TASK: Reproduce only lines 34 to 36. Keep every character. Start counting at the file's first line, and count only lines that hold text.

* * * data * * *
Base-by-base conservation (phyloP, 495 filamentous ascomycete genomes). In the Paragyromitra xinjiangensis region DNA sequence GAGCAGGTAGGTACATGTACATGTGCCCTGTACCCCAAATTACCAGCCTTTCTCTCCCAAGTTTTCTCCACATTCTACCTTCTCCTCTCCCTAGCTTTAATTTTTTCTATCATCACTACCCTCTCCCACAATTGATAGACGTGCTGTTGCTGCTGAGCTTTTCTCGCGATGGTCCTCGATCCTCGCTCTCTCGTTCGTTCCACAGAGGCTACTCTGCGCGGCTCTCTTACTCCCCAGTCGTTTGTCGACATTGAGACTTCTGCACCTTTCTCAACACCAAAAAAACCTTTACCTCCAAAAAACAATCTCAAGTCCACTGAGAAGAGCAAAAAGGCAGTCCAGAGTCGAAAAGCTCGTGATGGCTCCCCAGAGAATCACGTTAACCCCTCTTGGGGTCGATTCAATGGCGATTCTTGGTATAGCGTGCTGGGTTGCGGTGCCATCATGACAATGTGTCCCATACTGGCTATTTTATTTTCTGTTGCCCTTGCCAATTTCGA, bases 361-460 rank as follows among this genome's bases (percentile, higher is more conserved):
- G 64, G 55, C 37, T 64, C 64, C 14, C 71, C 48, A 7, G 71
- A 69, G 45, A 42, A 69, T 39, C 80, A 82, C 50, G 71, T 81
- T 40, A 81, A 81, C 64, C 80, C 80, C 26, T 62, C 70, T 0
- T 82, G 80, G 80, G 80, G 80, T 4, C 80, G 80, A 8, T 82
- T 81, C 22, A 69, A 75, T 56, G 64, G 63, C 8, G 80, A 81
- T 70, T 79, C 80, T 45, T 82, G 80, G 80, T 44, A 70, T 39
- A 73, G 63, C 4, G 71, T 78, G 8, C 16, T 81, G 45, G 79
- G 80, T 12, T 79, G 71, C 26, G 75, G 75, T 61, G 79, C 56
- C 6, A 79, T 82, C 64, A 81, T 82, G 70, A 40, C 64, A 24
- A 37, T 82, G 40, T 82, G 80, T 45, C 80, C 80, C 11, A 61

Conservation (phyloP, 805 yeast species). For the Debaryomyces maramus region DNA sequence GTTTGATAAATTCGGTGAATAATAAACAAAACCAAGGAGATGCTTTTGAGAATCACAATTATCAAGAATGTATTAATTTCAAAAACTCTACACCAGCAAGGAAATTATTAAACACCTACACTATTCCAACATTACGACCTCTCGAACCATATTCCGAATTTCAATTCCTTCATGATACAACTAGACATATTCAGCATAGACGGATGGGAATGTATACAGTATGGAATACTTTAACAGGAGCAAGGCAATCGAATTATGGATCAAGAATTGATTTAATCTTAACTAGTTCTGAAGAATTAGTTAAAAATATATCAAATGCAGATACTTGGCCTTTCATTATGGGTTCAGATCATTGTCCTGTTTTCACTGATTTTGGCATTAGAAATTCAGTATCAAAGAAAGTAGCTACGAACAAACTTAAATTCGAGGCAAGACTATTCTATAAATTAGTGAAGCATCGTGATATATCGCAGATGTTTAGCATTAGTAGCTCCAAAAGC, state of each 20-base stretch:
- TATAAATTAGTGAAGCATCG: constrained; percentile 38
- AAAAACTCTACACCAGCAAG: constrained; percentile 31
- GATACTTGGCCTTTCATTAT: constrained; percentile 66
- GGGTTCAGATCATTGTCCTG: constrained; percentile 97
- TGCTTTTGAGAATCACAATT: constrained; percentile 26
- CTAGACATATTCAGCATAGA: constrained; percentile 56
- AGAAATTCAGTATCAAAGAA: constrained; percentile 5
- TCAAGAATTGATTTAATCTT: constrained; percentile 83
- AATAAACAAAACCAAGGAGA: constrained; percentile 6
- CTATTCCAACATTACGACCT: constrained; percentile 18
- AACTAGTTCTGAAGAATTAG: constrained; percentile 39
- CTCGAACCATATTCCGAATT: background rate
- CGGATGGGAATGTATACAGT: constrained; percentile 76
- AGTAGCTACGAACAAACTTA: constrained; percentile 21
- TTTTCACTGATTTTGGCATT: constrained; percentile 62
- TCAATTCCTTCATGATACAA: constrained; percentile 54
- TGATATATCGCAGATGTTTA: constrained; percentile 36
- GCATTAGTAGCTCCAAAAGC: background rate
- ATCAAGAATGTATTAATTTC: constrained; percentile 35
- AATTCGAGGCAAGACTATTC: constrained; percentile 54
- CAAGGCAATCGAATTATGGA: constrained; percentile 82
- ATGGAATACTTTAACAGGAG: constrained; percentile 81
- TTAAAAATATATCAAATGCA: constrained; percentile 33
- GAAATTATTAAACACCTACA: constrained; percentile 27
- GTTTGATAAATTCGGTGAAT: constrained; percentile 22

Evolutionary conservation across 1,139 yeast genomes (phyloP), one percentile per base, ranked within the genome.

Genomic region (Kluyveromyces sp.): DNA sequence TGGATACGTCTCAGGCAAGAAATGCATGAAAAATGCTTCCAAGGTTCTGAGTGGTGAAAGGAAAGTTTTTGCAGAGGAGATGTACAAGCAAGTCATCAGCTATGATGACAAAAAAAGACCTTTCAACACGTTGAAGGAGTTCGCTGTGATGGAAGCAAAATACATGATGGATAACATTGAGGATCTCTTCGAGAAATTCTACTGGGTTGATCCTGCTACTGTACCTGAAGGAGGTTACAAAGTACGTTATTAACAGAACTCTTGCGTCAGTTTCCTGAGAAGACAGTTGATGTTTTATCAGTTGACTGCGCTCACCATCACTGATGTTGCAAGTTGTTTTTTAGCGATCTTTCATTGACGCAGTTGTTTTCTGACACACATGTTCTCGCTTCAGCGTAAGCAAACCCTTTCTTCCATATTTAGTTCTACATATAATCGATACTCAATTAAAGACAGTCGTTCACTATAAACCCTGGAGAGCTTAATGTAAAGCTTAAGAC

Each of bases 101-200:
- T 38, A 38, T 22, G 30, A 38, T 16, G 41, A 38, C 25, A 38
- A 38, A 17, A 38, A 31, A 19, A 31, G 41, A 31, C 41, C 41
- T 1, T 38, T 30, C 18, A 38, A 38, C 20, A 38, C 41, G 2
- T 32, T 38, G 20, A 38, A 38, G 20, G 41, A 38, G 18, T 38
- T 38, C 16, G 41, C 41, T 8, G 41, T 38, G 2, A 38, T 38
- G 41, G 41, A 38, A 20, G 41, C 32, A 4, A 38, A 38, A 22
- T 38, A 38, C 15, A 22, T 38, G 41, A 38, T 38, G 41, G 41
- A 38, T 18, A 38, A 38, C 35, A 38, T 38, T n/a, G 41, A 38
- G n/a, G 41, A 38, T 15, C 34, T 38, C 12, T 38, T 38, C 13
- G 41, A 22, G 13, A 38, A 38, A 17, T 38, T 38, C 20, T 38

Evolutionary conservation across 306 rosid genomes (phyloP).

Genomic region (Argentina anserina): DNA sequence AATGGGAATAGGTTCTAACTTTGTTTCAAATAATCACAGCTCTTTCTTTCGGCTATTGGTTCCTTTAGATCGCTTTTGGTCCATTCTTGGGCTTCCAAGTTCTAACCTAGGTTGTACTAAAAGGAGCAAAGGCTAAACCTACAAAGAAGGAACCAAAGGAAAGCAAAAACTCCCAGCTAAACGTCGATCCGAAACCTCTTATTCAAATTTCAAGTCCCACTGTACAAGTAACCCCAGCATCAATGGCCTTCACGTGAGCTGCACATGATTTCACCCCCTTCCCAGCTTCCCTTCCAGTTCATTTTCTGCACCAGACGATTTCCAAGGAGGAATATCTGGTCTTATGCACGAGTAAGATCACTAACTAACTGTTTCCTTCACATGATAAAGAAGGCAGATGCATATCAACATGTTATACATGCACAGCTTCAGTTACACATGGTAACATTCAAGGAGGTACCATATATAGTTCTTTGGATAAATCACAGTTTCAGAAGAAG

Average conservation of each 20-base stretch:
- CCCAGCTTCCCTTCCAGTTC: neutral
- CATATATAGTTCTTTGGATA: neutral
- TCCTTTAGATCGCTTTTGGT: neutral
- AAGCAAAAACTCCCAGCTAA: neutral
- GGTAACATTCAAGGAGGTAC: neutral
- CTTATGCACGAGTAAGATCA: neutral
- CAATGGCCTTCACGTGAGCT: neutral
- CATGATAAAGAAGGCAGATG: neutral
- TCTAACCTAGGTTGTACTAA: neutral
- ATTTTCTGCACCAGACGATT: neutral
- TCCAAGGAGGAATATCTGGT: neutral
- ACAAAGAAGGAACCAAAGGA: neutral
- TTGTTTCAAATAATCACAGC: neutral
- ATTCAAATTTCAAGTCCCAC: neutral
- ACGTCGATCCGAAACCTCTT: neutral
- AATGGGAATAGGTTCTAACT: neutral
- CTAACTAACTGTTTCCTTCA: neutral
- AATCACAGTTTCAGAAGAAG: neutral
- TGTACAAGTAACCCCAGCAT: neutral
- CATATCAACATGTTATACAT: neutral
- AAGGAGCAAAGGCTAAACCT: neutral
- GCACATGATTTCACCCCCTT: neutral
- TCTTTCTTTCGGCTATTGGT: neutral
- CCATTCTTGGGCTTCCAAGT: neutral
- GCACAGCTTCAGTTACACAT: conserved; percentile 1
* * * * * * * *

- ATGGAATACTTTAACAGGAG: constrained; percentile 81
- TTAAAAATATATCAAATGCA: constrained; percentile 33
- GAAATTATTAAACACCTACA: constrained; percentile 27